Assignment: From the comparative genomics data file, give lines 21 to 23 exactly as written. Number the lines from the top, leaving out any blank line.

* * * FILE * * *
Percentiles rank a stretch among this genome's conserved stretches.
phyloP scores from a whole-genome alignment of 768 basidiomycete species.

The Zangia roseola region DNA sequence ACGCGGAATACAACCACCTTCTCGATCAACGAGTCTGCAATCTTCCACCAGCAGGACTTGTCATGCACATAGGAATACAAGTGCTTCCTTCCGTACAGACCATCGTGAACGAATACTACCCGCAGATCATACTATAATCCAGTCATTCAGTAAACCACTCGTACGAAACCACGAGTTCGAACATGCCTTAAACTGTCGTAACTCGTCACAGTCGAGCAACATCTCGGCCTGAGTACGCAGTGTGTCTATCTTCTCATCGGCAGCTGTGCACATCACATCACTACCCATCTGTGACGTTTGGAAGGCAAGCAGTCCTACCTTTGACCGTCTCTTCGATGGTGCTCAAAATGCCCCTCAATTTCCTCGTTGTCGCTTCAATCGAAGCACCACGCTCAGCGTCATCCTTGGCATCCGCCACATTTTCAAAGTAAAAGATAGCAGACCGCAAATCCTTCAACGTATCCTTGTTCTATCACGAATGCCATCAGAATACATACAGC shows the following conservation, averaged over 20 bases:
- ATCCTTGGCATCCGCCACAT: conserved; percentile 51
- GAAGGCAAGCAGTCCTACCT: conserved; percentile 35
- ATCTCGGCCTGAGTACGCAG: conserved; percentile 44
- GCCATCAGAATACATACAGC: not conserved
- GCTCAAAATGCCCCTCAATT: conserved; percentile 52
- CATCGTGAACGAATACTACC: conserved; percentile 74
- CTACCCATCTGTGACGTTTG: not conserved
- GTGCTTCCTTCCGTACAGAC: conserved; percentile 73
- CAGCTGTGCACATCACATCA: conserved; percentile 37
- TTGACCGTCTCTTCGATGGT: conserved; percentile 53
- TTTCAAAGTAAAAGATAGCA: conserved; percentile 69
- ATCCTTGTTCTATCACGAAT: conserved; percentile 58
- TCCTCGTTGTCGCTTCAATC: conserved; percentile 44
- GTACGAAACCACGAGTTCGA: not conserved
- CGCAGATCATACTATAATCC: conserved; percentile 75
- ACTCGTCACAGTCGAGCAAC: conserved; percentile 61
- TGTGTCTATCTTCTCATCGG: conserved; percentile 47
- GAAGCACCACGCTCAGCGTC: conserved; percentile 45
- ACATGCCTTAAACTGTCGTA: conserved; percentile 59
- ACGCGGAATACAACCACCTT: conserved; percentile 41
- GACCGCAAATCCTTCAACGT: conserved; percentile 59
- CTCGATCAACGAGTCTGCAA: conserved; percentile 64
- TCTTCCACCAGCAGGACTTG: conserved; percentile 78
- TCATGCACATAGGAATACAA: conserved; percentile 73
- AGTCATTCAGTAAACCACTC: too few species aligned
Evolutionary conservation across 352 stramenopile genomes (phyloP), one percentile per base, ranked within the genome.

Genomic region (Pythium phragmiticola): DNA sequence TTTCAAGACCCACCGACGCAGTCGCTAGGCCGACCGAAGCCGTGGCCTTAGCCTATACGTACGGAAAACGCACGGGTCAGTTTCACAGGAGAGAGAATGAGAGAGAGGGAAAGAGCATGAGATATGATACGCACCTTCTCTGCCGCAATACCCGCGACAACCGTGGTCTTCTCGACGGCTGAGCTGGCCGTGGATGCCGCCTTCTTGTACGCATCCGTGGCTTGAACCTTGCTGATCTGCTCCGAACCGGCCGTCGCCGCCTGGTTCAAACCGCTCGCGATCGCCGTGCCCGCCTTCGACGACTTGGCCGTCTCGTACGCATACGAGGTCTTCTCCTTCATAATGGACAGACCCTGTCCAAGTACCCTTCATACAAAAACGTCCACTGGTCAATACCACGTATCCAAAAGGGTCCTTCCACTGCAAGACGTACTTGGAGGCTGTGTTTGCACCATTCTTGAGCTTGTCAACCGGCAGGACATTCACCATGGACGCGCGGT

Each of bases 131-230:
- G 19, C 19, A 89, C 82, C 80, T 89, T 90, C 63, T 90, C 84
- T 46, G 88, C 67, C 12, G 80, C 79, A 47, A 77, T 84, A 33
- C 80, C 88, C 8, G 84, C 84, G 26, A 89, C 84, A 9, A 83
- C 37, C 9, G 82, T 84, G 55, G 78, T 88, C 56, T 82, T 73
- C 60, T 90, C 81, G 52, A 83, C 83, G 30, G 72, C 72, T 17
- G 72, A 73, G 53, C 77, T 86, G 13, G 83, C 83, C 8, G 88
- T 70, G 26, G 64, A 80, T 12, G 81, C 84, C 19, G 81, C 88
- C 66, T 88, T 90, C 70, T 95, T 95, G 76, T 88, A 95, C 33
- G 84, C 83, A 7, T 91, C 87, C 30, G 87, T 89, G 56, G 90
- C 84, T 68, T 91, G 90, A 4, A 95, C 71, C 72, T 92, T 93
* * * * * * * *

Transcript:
- GAAGCACCACGCTCAGCGTC: conserved; percentile 45
- ACATGCCTTAAACTGTCGTA: conserved; percentile 59
- ACGCGGAATACAACCACCTT: conserved; percentile 41